The Coastal Taipan has the longest fangs of any Australian snake, measuring 13mm, as well as the third most toxic venom of all land snakes – a venom so toxic that a single dose will affect the nervous system and the blood, causing nausea, convulsions, internal bleeding, muscle destruction, and kidney damage. Death can happen in as little as 30 minutes in severe cases. The Coastal Taipan is mostly active during the day, especially warm and hot mornings. Records also show activities on roads at night. They put up a ferocious defence when surprised or cornered, freezing before launching their lightweight body forward to inflict a series of fast snapping bites. However, they are rarely aggressive and would prefer to avoid any danger. If you see one or find yourself in its path, don’t panic or run, and don’t stay in its way for too long. Slowly move away and maintain a long distance.
King Cobra (Ophiophagus hannah)
The king cobra is one of the most venomous and deadliest snakes on the planet, and it is the longest venomous snake with a body length that can reach up to 18 feet. It can literally “stand up” and look a full-grown adult in the eye, and when confronted, it can lift to a third of its body off the ground and still move forward. It is a shy snake and will avoid humans at all costs. The King cobra is found primarily in India’s rain forests, plains, and southern China and Southeast Asia, and its coloration varies significantly by region. It thrives in a wide range of habitats, including forests, bamboo thickets, mangrove swamps, high-altitude grasslands, and rivers.
Though the king cobra venom is not the most toxic among other snakes, it is powerful enough to kill 20 people or an elephant. A single bite will deliver neurotoxin up to two-tenths of a fluid ounce, affecting the brain’s respiratory centers, causing respiratory arrest and cardiac failure. It primarily eats venomous and nonvenomous snakes. Lizards, eggs, and small mammals are also on its menu. Seems like the king cobra is a “mind your business” snake. Go your way, don’t block its path, and you won’t get attacked.
Russell’s viper (Daboia russelii)
Russell’s viper (Daboia russelii) is yet another enormous snake. It is one of India’s big four venomous snakes and one of the world’s deadliest snakes. The length of the russelii averages about 120 cm (4 ft) and can grow to a maximum length (body to tail) of 166 cm (5.5 ft). It is a smaller viper that is native to the Indian subcontinent. It has a flattened, triangular head distinct from the neck and a blunt, rounded, and raised snout. The body is stout, with a rounded to a circular cross-section. It has a deep yellow, tan, or brown background color with three rows of dark brown spots running the length of its body. The russelii is mostly found in open, grassy, or bushy areas in India, Sri Lanka, Bangladesh, Nepal, and Pakistan. However, it is also found in scrub jungles, forested plantations, and farmland. It is the leading cause of snakebite incidents and deaths in India. The Indian venomous viper is best known for its widespread distribution, aggressiveness, and occurrence in densely populated areas. It is drawn to rodents (rodents serve as food for Russell’s viper).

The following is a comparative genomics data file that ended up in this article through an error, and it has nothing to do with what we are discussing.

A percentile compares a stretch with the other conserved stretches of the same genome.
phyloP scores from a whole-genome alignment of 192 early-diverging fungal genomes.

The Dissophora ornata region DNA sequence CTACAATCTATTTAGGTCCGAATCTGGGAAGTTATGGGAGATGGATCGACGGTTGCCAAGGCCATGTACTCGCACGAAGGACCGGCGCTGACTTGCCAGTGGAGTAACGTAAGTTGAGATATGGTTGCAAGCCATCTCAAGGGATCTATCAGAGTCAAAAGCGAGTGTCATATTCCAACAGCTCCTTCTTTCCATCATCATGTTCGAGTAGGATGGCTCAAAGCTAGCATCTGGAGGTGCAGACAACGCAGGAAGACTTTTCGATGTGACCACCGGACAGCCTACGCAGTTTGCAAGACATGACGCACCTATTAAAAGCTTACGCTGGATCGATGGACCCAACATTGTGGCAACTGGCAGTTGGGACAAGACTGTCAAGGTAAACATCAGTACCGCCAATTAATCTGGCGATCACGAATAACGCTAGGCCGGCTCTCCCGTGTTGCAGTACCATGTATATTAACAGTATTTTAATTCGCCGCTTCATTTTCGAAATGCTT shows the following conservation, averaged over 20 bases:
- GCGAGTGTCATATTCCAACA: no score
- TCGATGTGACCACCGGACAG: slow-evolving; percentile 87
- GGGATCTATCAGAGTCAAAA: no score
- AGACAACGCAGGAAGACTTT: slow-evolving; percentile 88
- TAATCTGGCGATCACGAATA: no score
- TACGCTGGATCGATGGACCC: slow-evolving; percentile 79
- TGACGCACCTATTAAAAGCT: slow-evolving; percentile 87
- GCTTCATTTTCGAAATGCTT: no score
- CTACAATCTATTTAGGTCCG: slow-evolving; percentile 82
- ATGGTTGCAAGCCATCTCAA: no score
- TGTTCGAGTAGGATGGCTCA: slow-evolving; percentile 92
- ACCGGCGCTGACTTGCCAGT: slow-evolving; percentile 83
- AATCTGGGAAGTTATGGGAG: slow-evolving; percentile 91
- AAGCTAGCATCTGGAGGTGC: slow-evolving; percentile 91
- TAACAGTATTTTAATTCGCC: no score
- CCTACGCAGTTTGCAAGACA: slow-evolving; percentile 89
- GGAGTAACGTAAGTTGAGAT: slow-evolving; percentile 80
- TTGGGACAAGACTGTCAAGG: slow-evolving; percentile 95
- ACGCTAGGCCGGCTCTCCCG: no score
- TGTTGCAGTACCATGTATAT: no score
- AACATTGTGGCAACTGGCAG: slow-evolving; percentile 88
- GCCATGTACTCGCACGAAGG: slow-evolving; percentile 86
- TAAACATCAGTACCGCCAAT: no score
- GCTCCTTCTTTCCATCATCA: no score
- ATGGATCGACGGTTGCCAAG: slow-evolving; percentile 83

The Russell’s viper, with fangs measuring about 16.5 mm (0.65 in), can inject 130mg of venom into its victim, causing symptoms such as pain at the site of the bite, blistering, necrosis, swelling of the affected area, bleeding disorder, and kidney failure. However, the severity of the symptoms is determined by the victim’s age and size. According to a report, venom yields for an adult Russell’s viper can be as high as 130–250 mg, 150–250 mg, and 21–268 mg (a lethal dose for most humans is around 40–70 mg). If you leave in India or other Russell’s viper regions, then you should probably check and clean up your home and surroundings to avoid rodents. Remember, less/no rodents means less/no visit from Russell’s viper.
Snakes can be found in various regions all over the world, with the exception of Antarctica, Iceland, Ireland, Greenland, and New Zealand. So in case, you find yourself in a new area or region, perhaps you moved to another country. Make sure to ask or research about that country and familiarize yourself with possible snakes there. Of course, if you take your time to go through this article, that shouldn’t be a problem. Remember, not all snakes are venomous!